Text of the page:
Photo by Angela, Flickr

Having trouble sleeping? In The New Yorker, Patricia Marx writes about the economy of slumber, offering a lively survey of current gadgets and expensive equipment designed to get you a night of rest, and she nestles it snug as a bug with a primer on the growing science of sleep. From deprivation to natural cycles to oversleep, Marx’s piece is far from zzzzzzz.

If you are hoping to excel at sleeping, you’ll need a high-performance pillow, Eugene Alletto, the C.E.O. of Bedgear, told me. (His observation that “many people have never been fitted for a pillow” was not exactly a shock to me.) You’ll also want sheets and a mattress protector made from “climate-control fabric.” Bedgear is one of several new companies that sell technologically advanced bed accessories. My friend Marshall’s Pillow ID—based on a Web questionnaire concerning his size, sleep position, and type of mattress—pegged him as a perfect candidate for the Dusk 2.0, a spongy cushion with a crimson border made from “nature’s most durable support material, derived from the frothed milk sap of natural rubber trees,” as opposed to fake rubber trees ($162). He took it to his mother’s house in the Hamptons, where the cacophony of nature tends to keep him up. After a week with Dusk 2.0, he said, “It’s the kind of pillow I like, mostly because it’s cold and firm. I also like that it is red and distinctive.”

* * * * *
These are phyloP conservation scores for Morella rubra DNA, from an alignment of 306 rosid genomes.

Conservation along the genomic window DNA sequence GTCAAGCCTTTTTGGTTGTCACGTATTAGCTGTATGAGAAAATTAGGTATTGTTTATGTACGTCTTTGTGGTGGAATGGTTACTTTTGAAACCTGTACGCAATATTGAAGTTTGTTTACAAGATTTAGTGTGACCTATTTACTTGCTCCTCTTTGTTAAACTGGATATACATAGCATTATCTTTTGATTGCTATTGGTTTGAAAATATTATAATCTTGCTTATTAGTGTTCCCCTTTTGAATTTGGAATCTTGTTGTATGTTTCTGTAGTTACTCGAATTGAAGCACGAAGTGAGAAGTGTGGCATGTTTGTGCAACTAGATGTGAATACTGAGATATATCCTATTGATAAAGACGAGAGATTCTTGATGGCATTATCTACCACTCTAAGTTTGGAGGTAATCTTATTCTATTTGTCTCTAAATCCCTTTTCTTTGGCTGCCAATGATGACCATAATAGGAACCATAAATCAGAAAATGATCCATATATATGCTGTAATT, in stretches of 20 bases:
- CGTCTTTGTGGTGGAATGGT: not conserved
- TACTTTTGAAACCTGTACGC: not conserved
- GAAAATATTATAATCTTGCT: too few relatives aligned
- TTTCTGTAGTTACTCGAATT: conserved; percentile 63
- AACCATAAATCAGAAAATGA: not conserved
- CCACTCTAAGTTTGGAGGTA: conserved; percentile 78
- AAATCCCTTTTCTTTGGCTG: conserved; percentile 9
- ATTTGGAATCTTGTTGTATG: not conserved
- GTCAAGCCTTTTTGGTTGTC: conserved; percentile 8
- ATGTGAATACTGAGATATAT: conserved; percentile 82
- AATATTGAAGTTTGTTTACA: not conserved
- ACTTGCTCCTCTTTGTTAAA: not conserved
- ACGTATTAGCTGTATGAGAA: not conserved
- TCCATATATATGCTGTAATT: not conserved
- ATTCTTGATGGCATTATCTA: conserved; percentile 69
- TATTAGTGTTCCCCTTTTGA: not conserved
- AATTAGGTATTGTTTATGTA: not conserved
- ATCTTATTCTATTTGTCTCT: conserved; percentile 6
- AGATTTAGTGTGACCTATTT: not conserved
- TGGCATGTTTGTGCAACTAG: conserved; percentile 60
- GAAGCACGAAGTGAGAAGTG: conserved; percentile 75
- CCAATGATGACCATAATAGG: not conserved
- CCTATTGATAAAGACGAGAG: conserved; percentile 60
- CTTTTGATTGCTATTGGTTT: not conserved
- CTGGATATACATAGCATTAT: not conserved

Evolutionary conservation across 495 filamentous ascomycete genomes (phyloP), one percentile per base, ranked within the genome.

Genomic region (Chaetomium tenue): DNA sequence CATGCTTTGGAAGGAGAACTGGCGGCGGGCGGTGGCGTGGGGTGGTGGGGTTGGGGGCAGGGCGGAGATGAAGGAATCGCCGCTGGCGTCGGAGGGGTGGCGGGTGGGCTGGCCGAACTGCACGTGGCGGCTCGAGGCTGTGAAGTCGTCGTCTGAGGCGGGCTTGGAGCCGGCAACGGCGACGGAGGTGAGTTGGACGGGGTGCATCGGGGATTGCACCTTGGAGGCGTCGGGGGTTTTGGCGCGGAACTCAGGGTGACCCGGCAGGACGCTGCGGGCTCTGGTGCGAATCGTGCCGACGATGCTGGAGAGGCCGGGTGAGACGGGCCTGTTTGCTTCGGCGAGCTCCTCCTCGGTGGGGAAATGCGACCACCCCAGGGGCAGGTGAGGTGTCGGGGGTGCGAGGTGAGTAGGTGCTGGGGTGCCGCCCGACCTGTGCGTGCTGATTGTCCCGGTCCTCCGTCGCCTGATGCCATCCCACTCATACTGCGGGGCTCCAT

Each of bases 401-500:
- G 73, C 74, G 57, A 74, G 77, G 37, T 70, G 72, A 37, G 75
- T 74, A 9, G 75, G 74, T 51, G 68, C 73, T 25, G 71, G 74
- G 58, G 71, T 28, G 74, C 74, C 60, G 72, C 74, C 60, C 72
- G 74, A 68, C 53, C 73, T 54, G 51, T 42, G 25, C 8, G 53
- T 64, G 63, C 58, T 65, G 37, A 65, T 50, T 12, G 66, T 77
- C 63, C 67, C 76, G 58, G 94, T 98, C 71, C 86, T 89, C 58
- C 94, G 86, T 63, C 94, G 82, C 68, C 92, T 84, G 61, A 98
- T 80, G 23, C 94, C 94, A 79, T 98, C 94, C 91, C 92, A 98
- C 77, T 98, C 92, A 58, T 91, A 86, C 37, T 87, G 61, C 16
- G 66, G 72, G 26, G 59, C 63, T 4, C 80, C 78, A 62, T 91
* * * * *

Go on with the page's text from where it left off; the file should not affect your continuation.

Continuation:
On the other head, there is Pillo 1, a large, bouncy, latex-foam model from a company called Hall Innovations ($199). With a scooped-out hollow for your skull, the Pillo 1 would make perfect packing material for a cantaloupe. But, as a sleep aid, it disappointed my friend Penny: “I woke up that first morning with an acute pain in my neck, so I wasn’t willing to be a volunteer for this pillow anymore.” The directions indicate that, because it can take from three to four weeks to “break in” (whether it is the pillow or you that is broken in is unclear), you should use it at first for only one or two hours a night. Isn’t that like waking the patient to give her a sleeping pill?

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